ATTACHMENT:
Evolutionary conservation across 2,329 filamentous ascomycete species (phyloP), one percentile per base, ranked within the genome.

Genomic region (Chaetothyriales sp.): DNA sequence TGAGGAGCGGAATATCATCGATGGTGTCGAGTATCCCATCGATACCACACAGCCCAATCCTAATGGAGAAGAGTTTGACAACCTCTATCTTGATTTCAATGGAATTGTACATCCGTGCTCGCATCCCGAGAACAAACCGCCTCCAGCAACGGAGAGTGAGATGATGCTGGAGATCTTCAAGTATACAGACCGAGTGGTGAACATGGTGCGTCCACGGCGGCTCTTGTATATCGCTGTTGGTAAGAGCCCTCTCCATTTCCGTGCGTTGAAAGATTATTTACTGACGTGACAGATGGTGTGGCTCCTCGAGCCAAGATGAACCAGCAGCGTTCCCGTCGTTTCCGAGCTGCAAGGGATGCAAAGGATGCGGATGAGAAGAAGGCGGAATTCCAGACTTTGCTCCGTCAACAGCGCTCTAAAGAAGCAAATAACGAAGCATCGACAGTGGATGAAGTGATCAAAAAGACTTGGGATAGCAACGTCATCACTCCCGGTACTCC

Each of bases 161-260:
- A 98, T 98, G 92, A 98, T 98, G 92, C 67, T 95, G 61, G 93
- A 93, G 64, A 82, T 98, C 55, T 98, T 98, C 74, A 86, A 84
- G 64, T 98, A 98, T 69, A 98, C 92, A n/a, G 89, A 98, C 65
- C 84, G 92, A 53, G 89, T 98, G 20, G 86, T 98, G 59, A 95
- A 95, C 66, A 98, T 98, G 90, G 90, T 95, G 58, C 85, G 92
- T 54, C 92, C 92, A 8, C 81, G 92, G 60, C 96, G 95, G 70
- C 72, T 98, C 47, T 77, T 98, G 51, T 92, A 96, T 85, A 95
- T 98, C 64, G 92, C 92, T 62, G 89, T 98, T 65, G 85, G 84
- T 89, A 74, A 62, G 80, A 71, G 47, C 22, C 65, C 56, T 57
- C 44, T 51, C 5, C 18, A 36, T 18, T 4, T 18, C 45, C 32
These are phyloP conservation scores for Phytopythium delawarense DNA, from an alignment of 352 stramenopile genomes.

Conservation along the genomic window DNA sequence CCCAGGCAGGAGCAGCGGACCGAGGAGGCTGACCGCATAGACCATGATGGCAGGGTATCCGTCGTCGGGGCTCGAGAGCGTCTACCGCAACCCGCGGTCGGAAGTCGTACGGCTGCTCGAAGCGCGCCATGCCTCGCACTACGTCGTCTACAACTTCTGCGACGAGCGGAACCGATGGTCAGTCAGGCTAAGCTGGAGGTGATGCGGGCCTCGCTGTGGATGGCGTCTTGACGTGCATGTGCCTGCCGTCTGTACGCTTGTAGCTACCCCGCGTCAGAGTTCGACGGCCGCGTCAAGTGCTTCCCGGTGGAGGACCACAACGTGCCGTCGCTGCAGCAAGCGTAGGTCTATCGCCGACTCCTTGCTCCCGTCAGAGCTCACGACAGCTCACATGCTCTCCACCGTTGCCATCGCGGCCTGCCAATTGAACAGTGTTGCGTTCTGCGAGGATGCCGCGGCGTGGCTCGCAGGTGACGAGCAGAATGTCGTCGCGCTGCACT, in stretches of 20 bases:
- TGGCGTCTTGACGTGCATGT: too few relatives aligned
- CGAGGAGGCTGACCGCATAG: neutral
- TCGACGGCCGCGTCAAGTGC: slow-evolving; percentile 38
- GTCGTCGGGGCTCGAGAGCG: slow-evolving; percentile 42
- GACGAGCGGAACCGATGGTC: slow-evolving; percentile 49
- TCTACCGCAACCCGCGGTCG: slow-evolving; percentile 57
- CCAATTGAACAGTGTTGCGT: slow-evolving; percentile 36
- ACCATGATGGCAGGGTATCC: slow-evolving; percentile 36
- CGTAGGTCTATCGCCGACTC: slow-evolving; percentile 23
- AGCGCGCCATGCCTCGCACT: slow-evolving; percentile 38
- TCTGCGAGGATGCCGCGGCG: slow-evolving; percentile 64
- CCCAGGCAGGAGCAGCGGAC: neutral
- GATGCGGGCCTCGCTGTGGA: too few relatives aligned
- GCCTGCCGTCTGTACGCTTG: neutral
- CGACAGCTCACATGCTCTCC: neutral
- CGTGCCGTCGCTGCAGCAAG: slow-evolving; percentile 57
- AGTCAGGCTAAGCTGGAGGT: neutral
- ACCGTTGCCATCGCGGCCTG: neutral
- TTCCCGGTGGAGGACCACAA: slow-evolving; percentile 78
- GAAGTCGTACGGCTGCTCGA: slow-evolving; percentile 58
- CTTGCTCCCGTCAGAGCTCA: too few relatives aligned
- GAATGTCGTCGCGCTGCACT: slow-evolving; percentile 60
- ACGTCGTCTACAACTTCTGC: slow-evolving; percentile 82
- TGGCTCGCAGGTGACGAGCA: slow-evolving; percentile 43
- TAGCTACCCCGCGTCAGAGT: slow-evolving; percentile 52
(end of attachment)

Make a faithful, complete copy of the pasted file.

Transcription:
Evolutionary conservation across 2,329 filamentous ascomycete species (phyloP), one percentile per base, ranked within the genome.

Genomic region (Chaetothyriales sp.): DNA sequence TGAGGAGCGGAATATCATCGATGGTGTCGAGTATCCCATCGATACCACACAGCCCAATCCTAATGGAGAAGAGTTTGACAACCTCTATCTTGATTTCAATGGAATTGTACATCCGTGCTCGCATCCCGAGAACAAACCGCCTCCAGCAACGGAGAGTGAGATGATGCTGGAGATCTTCAAGTATACAGACCGAGTGGTGAACATGGTGCGTCCACGGCGGCTCTTGTATATCGCTGTTGGTAAGAGCCCTCTCCATTTCCGTGCGTTGAAAGATTATTTACTGACGTGACAGATGGTGTGGCTCCTCGAGCCAAGATGAACCAGCAGCGTTCCCGTCGTTTCCGAGCTGCAAGGGATGCAAAGGATGCGGATGAGAAGAAGGCGGAATTCCAGACTTTGCTCCGTCAACAGCGCTCTAAAGAAGCAAATAACGAAGCATCGACAGTGGATGAAGTGATCAAAAAGACTTGGGATAGCAACGTCATCACTCCCGGTACTCC

Each of bases 161-260:
- A 98, T 98, G 92, A 98, T 98, G 92, C 67, T 95, G 61, G 93
- A 93, G 64, A 82, T 98, C 55, T 98, T 98, C 74, A 86, A 84
- G 64, T 98, A 98, T 69, A 98, C 92, A n/a, G 89, A 98, C 65
- C 84, G 92, A 53, G 89, T 98, G 20, G 86, T 98, G 59, A 95
- A 95, C 66, A 98, T 98, G 90, G 90, T 95, G 58, C 85, G 92
- T 54, C 92, C 92, A 8, C 81, G 92, G 60, C 96, G 95, G 70
- C 72, T 98, C 47, T 77, T 98, G 51, T 92, A 96, T 85, A 95
- T 98, C 64, G 92, C 92, T 62, G 89, T 98, T 65, G 85, G 84
- T 89, A 74, A 62, G 80, A 71, G 47, C 22, C 65, C 56, T 57
- C 44, T 51, C 5, C 18, A 36, T 18, T 4, T 18, C 45, C 32
These are phyloP conservation scores for Phytopythium delawarense DNA, from an alignment of 352 stramenopile genomes.

Conservation along the genomic window DNA sequence CCCAGGCAGGAGCAGCGGACCGAGGAGGCTGACCGCATAGACCATGATGGCAGGGTATCCGTCGTCGGGGCTCGAGAGCGTCTACCGCAACCCGCGGTCGGAAGTCGTACGGCTGCTCGAAGCGCGCCATGCCTCGCACTACGTCGTCTACAACTTCTGCGACGAGCGGAACCGATGGTCAGTCAGGCTAAGCTGGAGGTGATGCGGGCCTCGCTGTGGATGGCGTCTTGACGTGCATGTGCCTGCCGTCTGTACGCTTGTAGCTACCCCGCGTCAGAGTTCGACGGCCGCGTCAAGTGCTTCCCGGTGGAGGACCACAACGTGCCGTCGCTGCAGCAAGCGTAGGTCTATCGCCGACTCCTTGCTCCCGTCAGAGCTCACGACAGCTCACATGCTCTCCACCGTTGCCATCGCGGCCTGCCAATTGAACAGTGTTGCGTTCTGCGAGGATGCCGCGGCGTGGCTCGCAGGTGACGAGCAGAATGTCGTCGCGCTGCACT, in stretches of 20 bases:
- TGGCGTCTTGACGTGCATGT: too few relatives aligned
- CGAGGAGGCTGACCGCATAG: neutral
- TCGACGGCCGCGTCAAGTGC: slow-evolving; percentile 38
- GTCGTCGGGGCTCGAGAGCG: slow-evolving; percentile 42
- GACGAGCGGAACCGATGGTC: slow-evolving; percentile 49
- TCTACCGCAACCCGCGGTCG: slow-evolving; percentile 57
- CCAATTGAACAGTGTTGCGT: slow-evolving; percentile 36
- ACCATGATGGCAGGGTATCC: slow-evolving; percentile 36
- CGTAGGTCTATCGCCGACTC: slow-evolving; percentile 23
- AGCGCGCCATGCCTCGCACT: slow-evolving; percentile 38
- TCTGCGAGGATGCCGCGGCG: slow-evolving; percentile 64
- CCCAGGCAGGAGCAGCGGAC: neutral
- GATGCGGGCCTCGCTGTGGA: too few relatives aligned
- GCCTGCCGTCTGTACGCTTG: neutral
- CGACAGCTCACATGCTCTCC: neutral
- CGTGCCGTCGCTGCAGCAAG: slow-evolving; percentile 57
- AGTCAGGCTAAGCTGGAGGT: neutral
- ACCGTTGCCATCGCGGCCTG: neutral
- TTCCCGGTGGAGGACCACAA: slow-evolving; percentile 78
- GAAGTCGTACGGCTGCTCGA: slow-evolving; percentile 58
- CTTGCTCCCGTCAGAGCTCA: too few relatives aligned
- GAATGTCGTCGCGCTGCACT: slow-evolving; percentile 60
- ACGTCGTCTACAACTTCTGC: slow-evolving; percentile 82
- TGGCTCGCAGGTGACGAGCA: slow-evolving; percentile 43
- TAGCTACCCCGCGTCAGAGT: slow-evolving; percentile 52